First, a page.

transformations since Einstein's original work in 1905.
The Lorentz transformations have a mathematical property called
linearity. Because of this: (i)
^
The formulas for classical
f = 1 − β 1 + β f 0 . displaystyle f= sqrt frac 1-beta 1+beta ,f_ 0 . Transverse Doppler shift is a relativistic effect that has no classical analog. Although there are subtleties involved, the basic scenarios can be analyzed by simple time dilation arguments. ^Energy and momentum (click here to return to main) In relativistic mechanics, the momentum vector is extended to four dimensions. Added to the momentum vector is a time component that allows the spacetime momentum vector to transform like the spacetime position vector. The relativistic energy-momentum vector has terms for energy and for spatial momentum. Using an uppercase P to represent the four-momentum and a lowercase p to denote the spatial momentum, the four-momentum may be written as P ≡ ( E / c , p → ) = ( E / c , p x , p y , p z ) displaystyle Pequiv (E/c, vec p )=(E/c,p_ x ,p_ y ,p_ z ) Consideration of the interrelationships between the various components of the relativistic momentum vector led Einstein to his famous E = m c 2 displaystyle E=mc^ 2 equation as well as to his concept of relativistic mass. ^Conservation laws (click here to return to main) The conservation laws arise from fundamental symmetries of nature. Classical conservation of mass does not hold true in relativity. Since mass and energy are interconvertible, conservation of mass is replaced by conservation of mass-energy. For analysis of energy and momentum problems involving interacting particles, the most convenient frame is usually the "center-of-momentum" frame. Newtonian momenta, calculated as p = m v , displaystyle p=mv, fail to behave properly under Lorentzian transformation. The relativistic conservation law for energy and momentum replaces the three classical conservation laws for energy, momentum and mass. Return to Introduction
Beyond the basics summary[edit]
^
The formulas to perform
β displaystyle beta is the analog of slope. The rapidity, φ, is defined by β ≡ tanh ϕ ≡ v c displaystyle beta equiv tanh phi equiv frac v c Many expressions in special relativity take on a considerably simpler form when expressed in terms of rapidity. For example, the relativistic composition of velocities becomes simply ϕ = ϕ 1 + ϕ 2 . displaystyle phi =phi _ 1 +phi _ 2 . The Lorentz boost in the x direction becomes a hyperbolic rotation: ( c t ′ x ′ ) = ( cosh ϕ − sinh ϕ − sinh ϕ cosh ϕ ) ( c t x ) displaystyle begin pmatrix ct'\x'end pmatrix = begin pmatrix cosh phi &-sinh phi \-sinh phi &cosh phi end pmatrix begin pmatrix ct\xend pmatrix . ^4‑vectors (click here to return to main)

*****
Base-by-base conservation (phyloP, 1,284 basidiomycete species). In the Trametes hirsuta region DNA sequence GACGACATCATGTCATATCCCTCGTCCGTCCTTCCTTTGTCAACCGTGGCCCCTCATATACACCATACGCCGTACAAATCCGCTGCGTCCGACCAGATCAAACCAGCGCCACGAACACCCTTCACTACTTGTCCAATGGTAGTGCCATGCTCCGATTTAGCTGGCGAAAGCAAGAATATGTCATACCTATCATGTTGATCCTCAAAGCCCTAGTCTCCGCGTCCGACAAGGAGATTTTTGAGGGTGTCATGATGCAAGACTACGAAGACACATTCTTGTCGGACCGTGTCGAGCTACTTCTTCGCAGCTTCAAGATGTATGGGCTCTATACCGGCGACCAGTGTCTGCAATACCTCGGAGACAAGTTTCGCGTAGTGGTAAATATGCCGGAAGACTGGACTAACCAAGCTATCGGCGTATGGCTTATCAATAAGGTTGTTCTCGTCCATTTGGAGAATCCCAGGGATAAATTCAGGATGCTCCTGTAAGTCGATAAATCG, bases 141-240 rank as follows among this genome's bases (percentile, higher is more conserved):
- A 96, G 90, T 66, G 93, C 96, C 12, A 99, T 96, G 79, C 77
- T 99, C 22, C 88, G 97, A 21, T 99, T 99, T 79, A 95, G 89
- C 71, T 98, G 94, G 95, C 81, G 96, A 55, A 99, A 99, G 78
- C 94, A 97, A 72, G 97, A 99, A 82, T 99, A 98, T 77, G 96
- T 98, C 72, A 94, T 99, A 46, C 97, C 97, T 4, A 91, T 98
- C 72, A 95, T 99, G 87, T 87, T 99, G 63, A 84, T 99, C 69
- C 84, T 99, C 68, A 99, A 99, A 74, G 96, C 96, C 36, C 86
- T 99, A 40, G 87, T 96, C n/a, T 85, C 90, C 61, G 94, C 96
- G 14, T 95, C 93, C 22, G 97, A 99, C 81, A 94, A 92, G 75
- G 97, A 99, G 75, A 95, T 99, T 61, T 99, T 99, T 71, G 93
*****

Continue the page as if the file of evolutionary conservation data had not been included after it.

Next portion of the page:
^Acceleration (click here to return to main) It is a common misconception that special relativity is unable to handle accelerating objects or accelerating reference frames. Special relativity handles such situations quite well. It is only when gravitation is significant that general relativity is required. The Dewan–Beran–Bell spaceship paradox is a good example of a problem where intuitive reasoning unassisted by the geometric insight of the spacetime approach can lead to issues. The issues become almost trivial when analyzed with the aid of spacetime diagrams. Certain special relativity problem setups can lead to insight about phenomena normally associated with general relativity, such as event horizons. Return to Introduction Introduction to curved spacetime summary[edit] ^Basic propositions (click here to return to main)
^Curvature of time (click here to return to main)
^Curvature of space (click here to return to main) Curvature of time completely accounts for all Newtonian gravitational effects. There are curvature terms for the spatial components of the invariant interval as well, but the effects on planetary orbits and the like are tiny. This is because the speeds of planets and satellites in their orbits are very much slower than the speed of light. Nevertheless, Urbain Le Verrier, in 1859, was able to demonstrate discrepancies in the orbit of Mercury from that predicted by Newton's laws. Einstein showed that this discrepancy, the anomalous precession of Mercury, is explained by the spatial terms in the curvature of spacetime. For light, the spatial terms in the invariant interval are comparable in magnitude to the temporal term, so the effects of the curvature of space are comparable to the effects of the curvature of time. The famous 1919 Eddington eclipse expedition showed that the bending of light around the Sun includes a component explained by the curvature of space. ^Sources of spacetime curvature (click here to return to main) In Newton's theory of gravitation, the only source of gravitational